The sexuality and gender diversity community liaison is to works through direct partnership with the LGBT community to promote two-way communication, reduce stereotypical negative images, promote education and awareness, identify and resolve crime concerns and increase police awareness of community issues.
Constable Andy Buck has been with the Diversity Resource Team since June 2012, having joined the Calgary Police Service in 2009. Prior to that he served as a police officer for 16 years in the UK with Greater Manchester Police.
You can contact the sexuality and gender diversity community liaison at 403-428-8154.
A Sexuality and Gender Diversity Chief’s Advisory Board is in place, a stakeholder driven liaison between the CPS and the LGBT community and its allies. Through communication, collaboration and capacity building it is committed to encourage and support safe and inclusive communities, nurture a positive image, and foster trust, respect and integrity.
Cst. Buck is the chair of the Sexuality and Gender Chief’s Advisory Board (as above), whose purpose is to act as a liaison between the CPS and the LGBT community in Calgary, to increase police awareness specific to community based issues, and to recommend and review strategies and initiatives related to crime prevention and safety concerns.
The sexuality and gender diversity community liaison and Chief’s Advisory Board members attend many community events throughout the year to show support and to develop and improve relationships within the community.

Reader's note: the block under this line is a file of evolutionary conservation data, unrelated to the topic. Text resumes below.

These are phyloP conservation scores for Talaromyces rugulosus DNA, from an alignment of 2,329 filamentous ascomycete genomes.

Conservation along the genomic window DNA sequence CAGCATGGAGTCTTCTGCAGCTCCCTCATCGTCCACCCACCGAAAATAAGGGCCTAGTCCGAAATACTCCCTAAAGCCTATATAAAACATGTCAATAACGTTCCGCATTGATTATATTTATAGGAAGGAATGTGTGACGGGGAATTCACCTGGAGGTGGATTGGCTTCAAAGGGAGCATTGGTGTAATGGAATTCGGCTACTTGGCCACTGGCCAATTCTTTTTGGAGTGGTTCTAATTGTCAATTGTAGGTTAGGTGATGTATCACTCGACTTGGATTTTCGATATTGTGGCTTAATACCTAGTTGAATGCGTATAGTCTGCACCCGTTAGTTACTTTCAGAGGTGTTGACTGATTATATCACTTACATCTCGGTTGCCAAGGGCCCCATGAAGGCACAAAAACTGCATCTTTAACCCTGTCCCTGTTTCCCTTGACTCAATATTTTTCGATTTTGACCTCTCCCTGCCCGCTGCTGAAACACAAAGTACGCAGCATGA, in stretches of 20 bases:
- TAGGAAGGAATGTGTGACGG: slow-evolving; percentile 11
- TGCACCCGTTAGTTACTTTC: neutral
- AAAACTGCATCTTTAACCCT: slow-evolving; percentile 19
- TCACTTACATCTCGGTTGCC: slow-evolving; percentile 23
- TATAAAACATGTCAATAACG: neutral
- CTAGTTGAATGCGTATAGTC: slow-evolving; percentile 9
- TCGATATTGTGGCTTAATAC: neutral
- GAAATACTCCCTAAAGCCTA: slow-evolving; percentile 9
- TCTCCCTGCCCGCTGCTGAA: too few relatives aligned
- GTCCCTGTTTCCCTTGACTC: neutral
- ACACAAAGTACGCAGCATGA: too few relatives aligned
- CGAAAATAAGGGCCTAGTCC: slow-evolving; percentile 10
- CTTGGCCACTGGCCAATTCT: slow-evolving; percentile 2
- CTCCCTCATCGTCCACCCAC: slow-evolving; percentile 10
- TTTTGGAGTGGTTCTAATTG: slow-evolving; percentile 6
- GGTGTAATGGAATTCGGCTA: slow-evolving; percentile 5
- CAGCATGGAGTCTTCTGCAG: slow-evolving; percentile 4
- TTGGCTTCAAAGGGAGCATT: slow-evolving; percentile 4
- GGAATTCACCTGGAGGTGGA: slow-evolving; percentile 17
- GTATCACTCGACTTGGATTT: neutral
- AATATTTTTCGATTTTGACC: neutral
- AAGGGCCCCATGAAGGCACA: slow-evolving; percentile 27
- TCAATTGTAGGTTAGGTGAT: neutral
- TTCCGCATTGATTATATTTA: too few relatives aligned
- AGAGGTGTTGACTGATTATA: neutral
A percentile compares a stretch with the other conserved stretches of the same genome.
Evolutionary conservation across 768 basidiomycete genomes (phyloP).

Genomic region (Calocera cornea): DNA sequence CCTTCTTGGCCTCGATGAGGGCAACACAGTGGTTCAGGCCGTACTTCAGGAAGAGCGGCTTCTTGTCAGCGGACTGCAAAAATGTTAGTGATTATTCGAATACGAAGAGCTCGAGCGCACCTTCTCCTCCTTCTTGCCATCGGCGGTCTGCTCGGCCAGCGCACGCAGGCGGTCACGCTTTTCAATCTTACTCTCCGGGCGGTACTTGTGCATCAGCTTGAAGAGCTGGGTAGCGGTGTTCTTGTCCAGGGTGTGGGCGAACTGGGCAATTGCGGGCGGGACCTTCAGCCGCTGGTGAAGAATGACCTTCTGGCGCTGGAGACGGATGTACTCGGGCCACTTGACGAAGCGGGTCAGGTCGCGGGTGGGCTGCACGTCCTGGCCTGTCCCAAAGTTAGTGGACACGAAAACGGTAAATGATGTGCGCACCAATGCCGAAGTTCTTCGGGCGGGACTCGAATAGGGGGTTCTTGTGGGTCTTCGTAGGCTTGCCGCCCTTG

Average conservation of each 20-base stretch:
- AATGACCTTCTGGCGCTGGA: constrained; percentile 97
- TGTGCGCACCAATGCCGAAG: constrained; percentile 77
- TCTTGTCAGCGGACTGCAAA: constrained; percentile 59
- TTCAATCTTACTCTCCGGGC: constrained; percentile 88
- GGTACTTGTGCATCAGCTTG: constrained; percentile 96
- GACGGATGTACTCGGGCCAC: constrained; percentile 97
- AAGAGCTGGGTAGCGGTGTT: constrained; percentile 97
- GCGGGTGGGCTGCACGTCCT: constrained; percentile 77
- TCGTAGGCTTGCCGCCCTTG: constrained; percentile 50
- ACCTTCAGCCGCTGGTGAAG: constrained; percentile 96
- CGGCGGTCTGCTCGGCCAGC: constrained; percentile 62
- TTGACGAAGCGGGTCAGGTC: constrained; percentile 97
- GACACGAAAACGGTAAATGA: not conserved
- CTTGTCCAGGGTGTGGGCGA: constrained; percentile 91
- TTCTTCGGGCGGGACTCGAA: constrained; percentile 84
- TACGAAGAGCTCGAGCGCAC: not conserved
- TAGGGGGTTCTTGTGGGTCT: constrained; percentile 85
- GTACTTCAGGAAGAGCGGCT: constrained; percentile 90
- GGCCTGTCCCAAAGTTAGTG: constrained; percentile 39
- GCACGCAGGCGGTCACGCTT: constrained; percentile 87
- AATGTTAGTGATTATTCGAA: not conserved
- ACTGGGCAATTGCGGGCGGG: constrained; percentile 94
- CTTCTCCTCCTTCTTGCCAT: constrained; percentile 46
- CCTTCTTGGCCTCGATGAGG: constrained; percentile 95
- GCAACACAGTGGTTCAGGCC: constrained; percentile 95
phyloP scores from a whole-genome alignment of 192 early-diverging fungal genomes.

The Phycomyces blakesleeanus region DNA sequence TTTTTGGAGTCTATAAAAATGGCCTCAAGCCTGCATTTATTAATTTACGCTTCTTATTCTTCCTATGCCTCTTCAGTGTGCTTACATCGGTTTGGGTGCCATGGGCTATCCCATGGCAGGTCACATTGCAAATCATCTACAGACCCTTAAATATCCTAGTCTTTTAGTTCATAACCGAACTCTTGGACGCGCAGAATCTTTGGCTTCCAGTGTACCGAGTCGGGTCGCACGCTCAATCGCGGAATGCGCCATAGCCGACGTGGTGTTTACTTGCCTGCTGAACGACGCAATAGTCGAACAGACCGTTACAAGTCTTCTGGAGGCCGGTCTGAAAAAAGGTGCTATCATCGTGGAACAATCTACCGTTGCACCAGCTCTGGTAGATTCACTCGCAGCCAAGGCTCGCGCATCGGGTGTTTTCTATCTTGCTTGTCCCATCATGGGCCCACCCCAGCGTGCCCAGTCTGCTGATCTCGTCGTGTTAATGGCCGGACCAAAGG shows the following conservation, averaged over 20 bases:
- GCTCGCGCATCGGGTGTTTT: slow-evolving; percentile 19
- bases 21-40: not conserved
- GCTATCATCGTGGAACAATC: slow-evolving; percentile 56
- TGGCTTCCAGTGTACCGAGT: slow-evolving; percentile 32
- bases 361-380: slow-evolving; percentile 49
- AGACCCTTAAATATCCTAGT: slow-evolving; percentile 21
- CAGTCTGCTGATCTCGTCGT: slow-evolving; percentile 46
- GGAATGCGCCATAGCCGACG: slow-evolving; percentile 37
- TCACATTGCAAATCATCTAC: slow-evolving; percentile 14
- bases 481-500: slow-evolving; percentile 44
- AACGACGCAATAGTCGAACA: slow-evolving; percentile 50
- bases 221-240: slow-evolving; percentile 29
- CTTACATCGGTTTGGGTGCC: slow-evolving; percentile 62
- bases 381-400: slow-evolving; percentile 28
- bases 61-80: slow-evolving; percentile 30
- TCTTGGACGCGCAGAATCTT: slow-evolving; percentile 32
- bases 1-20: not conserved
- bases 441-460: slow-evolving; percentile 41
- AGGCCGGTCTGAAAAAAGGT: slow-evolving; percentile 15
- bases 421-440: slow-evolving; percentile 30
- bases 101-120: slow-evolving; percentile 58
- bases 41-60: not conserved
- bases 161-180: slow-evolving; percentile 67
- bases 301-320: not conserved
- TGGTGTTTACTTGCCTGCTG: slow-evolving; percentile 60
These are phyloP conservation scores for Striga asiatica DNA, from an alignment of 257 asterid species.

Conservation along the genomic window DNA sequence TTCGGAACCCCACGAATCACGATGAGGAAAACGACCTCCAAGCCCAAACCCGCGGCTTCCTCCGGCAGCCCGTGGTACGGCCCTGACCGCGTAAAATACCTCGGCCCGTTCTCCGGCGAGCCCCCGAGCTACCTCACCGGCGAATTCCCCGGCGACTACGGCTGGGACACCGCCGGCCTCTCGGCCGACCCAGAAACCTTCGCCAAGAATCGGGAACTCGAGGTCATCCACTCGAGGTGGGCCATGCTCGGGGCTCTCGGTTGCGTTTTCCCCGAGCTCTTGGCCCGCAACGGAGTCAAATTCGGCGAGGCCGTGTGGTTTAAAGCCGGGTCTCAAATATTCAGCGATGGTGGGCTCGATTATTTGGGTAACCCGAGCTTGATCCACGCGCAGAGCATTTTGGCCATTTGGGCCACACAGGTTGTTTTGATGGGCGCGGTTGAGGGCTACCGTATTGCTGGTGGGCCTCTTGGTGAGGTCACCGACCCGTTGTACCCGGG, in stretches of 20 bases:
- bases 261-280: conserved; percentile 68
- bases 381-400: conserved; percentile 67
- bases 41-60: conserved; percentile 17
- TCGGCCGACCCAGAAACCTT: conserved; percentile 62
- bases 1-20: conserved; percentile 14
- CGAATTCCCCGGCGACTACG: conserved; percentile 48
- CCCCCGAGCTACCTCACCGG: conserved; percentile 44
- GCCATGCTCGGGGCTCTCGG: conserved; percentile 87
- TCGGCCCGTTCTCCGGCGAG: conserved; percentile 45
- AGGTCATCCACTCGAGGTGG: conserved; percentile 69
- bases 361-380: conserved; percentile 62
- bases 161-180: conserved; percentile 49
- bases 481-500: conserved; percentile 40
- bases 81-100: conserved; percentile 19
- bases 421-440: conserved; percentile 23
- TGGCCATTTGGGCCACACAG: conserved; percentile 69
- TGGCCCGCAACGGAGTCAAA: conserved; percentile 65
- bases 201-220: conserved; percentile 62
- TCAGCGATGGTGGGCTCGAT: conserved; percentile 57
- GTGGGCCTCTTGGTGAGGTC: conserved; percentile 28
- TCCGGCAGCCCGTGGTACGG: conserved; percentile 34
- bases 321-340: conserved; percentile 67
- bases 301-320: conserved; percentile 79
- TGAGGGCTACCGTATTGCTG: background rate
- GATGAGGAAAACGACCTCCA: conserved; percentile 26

The Calgary Police Service is proud to have a good working relationship with all agencies relevant to the LGBT community, including:
Sexual orientation or gender identity are not barriers to a police career.
Same-sex domestic violence
According to the Domestic Violence Handbook for Police and Crown Prosecutors in Alberta, there is no difference in definition between same sex domestic violence, and opposite sex domestic violence. It is defined as:
"any use of physical or sexual force, actual or threatened, in an intimate relationship. It may include a single act of violence, or a number of acts forming a pattern of abuse through the use of assaultive and controlling behaviour. The violence is used to intimidate, humiliate or frighten a partner of an intimate relationship, or to make them powerless."
Some 25 to 35 percent of same sex domestic incidents are unreported to police for various reasons, the most common being fear of victimization by the police, fear of victimization from the courts, fear of compromised privacy (being "outed"), and fear of additional victimization from the offender.
Are you a victims of same sex domestic abuse?
Contact the Domestic Conflict Unit at 403-428-8339.